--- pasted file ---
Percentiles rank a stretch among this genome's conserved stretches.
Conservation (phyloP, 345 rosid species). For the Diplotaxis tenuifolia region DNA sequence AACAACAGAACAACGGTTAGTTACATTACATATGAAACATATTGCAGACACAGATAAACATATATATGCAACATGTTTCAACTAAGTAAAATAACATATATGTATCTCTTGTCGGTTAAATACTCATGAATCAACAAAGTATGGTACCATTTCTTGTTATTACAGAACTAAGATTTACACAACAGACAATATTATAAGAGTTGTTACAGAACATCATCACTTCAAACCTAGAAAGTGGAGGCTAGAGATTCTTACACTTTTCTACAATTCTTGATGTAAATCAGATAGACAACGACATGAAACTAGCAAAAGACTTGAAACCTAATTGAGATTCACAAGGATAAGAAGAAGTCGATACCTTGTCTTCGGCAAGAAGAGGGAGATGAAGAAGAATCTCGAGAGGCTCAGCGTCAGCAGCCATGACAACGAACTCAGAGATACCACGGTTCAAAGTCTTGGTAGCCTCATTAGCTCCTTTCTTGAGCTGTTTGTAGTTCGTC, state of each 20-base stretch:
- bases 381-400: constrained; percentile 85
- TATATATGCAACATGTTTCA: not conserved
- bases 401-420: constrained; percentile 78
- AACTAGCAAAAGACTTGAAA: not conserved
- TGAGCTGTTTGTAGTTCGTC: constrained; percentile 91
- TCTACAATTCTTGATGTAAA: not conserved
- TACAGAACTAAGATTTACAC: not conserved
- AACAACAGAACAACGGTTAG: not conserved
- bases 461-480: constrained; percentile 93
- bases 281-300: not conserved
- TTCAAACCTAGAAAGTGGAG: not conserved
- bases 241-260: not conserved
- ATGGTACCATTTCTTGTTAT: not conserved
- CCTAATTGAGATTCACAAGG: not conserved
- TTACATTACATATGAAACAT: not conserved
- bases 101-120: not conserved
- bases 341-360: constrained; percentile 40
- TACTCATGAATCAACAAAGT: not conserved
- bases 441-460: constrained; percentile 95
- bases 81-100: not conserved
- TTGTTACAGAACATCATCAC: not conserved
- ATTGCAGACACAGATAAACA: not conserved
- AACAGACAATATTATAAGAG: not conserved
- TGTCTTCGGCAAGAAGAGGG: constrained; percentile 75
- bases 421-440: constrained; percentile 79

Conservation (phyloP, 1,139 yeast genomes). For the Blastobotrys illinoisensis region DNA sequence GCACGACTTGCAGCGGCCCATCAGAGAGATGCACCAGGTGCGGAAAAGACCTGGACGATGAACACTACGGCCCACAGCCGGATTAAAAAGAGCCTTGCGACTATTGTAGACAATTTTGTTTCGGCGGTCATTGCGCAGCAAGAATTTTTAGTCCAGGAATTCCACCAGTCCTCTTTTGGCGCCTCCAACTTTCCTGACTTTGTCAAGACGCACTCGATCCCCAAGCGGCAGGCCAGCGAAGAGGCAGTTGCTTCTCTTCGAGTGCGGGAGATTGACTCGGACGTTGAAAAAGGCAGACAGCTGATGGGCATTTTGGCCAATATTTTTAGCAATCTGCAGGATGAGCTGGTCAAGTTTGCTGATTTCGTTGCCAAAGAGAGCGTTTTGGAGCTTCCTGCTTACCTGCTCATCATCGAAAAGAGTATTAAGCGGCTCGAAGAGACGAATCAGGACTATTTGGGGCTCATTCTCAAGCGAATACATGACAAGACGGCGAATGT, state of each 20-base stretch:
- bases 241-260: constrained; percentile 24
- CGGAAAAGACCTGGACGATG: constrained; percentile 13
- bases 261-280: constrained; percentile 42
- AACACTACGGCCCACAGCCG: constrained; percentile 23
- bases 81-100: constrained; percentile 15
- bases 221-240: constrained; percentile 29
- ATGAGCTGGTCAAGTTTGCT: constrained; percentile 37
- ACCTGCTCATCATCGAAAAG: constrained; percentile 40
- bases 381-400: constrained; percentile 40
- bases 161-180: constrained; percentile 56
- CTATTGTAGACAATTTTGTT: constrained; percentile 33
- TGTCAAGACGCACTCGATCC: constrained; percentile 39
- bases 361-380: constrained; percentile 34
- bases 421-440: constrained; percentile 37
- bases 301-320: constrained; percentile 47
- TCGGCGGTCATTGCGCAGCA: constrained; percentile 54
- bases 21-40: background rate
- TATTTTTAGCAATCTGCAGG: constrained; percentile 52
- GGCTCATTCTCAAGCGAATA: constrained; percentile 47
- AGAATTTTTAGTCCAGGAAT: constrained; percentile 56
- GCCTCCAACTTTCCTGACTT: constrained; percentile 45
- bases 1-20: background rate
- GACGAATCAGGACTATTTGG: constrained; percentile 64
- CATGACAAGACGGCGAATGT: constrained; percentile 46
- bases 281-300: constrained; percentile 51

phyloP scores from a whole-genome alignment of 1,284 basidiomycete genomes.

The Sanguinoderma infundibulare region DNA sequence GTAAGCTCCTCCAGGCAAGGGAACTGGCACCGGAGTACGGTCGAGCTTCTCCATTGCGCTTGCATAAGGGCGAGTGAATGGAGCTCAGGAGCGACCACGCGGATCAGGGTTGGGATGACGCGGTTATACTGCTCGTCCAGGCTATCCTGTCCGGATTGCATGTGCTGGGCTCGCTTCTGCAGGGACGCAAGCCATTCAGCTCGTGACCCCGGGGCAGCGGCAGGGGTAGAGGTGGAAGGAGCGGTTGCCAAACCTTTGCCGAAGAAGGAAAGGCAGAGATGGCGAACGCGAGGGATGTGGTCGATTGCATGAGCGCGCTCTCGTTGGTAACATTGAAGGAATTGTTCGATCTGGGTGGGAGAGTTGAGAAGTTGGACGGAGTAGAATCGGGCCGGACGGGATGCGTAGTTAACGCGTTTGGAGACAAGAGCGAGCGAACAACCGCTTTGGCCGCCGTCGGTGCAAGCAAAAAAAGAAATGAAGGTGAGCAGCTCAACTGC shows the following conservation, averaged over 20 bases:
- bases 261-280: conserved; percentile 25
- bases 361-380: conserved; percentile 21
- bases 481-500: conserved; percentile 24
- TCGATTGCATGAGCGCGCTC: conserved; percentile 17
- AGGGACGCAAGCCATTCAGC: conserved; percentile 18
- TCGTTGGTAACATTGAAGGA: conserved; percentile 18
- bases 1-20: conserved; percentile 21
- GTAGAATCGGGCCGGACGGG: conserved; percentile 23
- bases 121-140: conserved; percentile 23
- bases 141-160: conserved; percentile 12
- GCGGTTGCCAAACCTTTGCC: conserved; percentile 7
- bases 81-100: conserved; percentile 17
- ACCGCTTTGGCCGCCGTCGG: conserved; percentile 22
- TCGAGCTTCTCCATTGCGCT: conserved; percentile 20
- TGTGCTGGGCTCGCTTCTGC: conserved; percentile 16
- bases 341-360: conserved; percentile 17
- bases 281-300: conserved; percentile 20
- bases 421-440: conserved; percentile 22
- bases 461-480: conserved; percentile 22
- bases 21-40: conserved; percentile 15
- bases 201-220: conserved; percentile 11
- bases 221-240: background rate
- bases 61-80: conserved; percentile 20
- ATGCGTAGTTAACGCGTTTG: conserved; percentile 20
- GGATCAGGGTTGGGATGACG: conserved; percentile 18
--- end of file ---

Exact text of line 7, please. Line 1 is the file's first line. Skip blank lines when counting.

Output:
- TGAGCTGTTTGTAGTTCGTC: constrained; percentile 91